It’s unthinkable these days when download sales return the same festive songs to the chart every December, but amazingly there is only one Christmas single in the whole of the top 40. Even Wham!’s Last Christmas, reissued again as an afterthought to George and Andrew’s farewell single in the summer, only got to number 45 this time around. So it is that the only Christmas song in the chart is the scathingly cynical Santa Claus Is On The Dole by Spitting Image. Starting life as a sketch on the puppet-based satirical TV comedy show, as did their number 1 hit The Chicken Song earlier in the year, Santa Claus Is On The Dole imagines a scenario in which “Father Christmas has been sacked and his gnomes are all redundant,” presumably a cost-cutting measure after seven years of Thatcher government. By cloaking it in a Christmas novelty song, Spitting Image got a more powerful political statement into the chart than the likes of Billy Bragg or Paul Weller had managed all year, and the song is still depressingly relevant today; lyrics such as “the igloo heating’s been cut off, I’ll die of hypothermia” still resonate in the current climate. At least Santa will eat well though: “real fairy cake and Rudolph steak will be my Christmas dinner.” The show also had a hand in another semi-protest song: the video for Land Of Confusion by Genesis (at number 16 this week) featured Spitting Image puppets of Ronald Reagan, Mikhail Gorbachev, Colonel Gadaffi and the band themselves.

Novelty Island

It was said at the time that future historians would look back on this and wonder what the hell happened, and almost thirty years on there still seems to be no logical explanation for it, but there it is at number 20, large as life, The Skye Boat Song by Roger Whittaker & Des O’Connor. Kenyan born whistler Whittaker had last been in the chart in 1975 with The Last Farewell, yet here he was again, doing seagull impressions while the perennial butt of Eric Morecambe’s jokes Des (“short for ‘desperate'”) crooned a Scottish folk song about the escape of Bonnie Prince Charlie after his defeat at Culloden. In light of this, even the spectacle of respected broadcaster Ray Moore reciting O’ My Father Had A Rabbit at 24 seems like the height of sanity. At least it was for charity.

Related:  Off The Chart: 16 June 1983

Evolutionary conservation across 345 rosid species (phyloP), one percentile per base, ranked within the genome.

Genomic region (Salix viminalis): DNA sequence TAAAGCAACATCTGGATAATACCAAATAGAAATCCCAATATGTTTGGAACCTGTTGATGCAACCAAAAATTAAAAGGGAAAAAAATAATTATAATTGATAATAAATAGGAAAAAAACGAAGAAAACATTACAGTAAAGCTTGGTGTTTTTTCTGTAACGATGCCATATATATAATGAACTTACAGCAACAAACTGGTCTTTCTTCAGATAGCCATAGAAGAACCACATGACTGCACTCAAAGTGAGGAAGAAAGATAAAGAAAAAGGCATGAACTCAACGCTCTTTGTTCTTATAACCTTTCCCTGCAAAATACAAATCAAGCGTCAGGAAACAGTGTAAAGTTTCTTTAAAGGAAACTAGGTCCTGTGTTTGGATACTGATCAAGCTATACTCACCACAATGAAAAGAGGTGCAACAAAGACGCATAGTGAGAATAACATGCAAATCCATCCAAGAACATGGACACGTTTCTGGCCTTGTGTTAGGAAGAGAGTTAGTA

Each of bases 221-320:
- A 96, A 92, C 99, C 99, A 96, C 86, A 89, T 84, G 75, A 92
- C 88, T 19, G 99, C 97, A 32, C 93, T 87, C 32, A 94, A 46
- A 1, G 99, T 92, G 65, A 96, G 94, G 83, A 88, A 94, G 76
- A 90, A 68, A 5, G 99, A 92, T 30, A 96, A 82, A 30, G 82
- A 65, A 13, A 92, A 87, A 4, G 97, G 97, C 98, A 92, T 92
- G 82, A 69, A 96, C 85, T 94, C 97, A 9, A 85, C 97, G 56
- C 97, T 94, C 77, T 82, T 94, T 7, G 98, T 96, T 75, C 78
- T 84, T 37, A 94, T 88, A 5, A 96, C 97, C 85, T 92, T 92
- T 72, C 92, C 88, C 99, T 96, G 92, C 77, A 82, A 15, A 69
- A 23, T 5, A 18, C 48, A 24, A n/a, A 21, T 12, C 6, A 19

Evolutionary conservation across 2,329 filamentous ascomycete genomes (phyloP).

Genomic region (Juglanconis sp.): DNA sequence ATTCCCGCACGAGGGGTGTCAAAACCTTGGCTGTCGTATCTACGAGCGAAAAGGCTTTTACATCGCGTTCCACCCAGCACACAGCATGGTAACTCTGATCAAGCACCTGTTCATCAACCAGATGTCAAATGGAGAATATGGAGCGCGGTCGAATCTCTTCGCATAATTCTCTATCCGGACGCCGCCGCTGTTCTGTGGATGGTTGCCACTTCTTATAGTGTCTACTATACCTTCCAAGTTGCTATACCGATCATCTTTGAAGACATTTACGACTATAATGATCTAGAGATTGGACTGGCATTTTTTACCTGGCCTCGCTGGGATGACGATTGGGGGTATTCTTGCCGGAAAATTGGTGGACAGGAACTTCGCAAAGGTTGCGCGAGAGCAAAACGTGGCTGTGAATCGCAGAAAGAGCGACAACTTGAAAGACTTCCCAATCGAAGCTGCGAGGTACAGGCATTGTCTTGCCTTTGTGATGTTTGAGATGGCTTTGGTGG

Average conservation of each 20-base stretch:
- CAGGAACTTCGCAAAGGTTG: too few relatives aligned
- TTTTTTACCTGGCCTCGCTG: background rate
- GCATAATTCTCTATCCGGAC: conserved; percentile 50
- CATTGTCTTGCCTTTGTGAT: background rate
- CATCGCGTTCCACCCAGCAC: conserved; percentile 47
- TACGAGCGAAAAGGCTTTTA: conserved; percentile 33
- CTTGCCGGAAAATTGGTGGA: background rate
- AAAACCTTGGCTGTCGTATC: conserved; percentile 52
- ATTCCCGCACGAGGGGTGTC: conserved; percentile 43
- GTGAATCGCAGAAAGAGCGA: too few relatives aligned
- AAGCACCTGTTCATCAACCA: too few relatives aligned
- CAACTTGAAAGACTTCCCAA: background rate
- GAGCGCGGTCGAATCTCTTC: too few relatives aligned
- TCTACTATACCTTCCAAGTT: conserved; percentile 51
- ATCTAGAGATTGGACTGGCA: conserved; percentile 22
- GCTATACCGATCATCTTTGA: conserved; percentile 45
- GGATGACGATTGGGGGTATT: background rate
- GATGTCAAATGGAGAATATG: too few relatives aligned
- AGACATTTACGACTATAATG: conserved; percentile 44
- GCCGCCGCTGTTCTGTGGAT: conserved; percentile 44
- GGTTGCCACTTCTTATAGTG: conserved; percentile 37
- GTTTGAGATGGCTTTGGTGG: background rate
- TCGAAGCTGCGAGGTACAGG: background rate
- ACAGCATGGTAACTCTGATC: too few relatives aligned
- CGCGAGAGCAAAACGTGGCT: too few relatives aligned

The number 1

Right up until the last minute it appeared that the Housemartins would emulate the Flying Pickets’ achievement of three years earlier by scoring an a cappella Christmas number 1. The self-proclaimed “fourth best band in Hull” had been at the top of the chart with their vocal arrangement of Isley Jasper Isley’s Caravan Of Love, a gospel ballad subtly transformed into an anti-Thatcher rallying cry, in line with the Housemartins’ socialist beliefs. Certain conspiracy theorists have maintained ever since that because of its political undertones and potential offence to religious observers, the song was manoeuvred out of the Christmas number 1 spot in favour of the week’s second best selling record. Whether or not this is true, the fact remains that 1986’s official Christmas number 1 was a reissue of Jackie Wilson’s 1957 number 6 hit Reet Petite. Even without any alleged chart manipulation, Reet Petite would almost certainly have made it to number 1 anyway; it had been reissued after a claymation video for the song was shown on TV and caught the public’s imagination. Over the next eight months Wilson scored three consecutive top twenty hits, following up his Christmas hit with reissues of I Get The Sweetest Feeling and (Your Love Keeps Lifting Me) Higher And Higher. Sadly Wilson wasn’t around to enjoy his new-found success; he died in 1984 after spending nine years in a coma following an on-stage heart attack in 1975.

Liked it? Take a second to support The Sound of the Crowd on Patreon!

Leave a Reply

Your email address will not be published.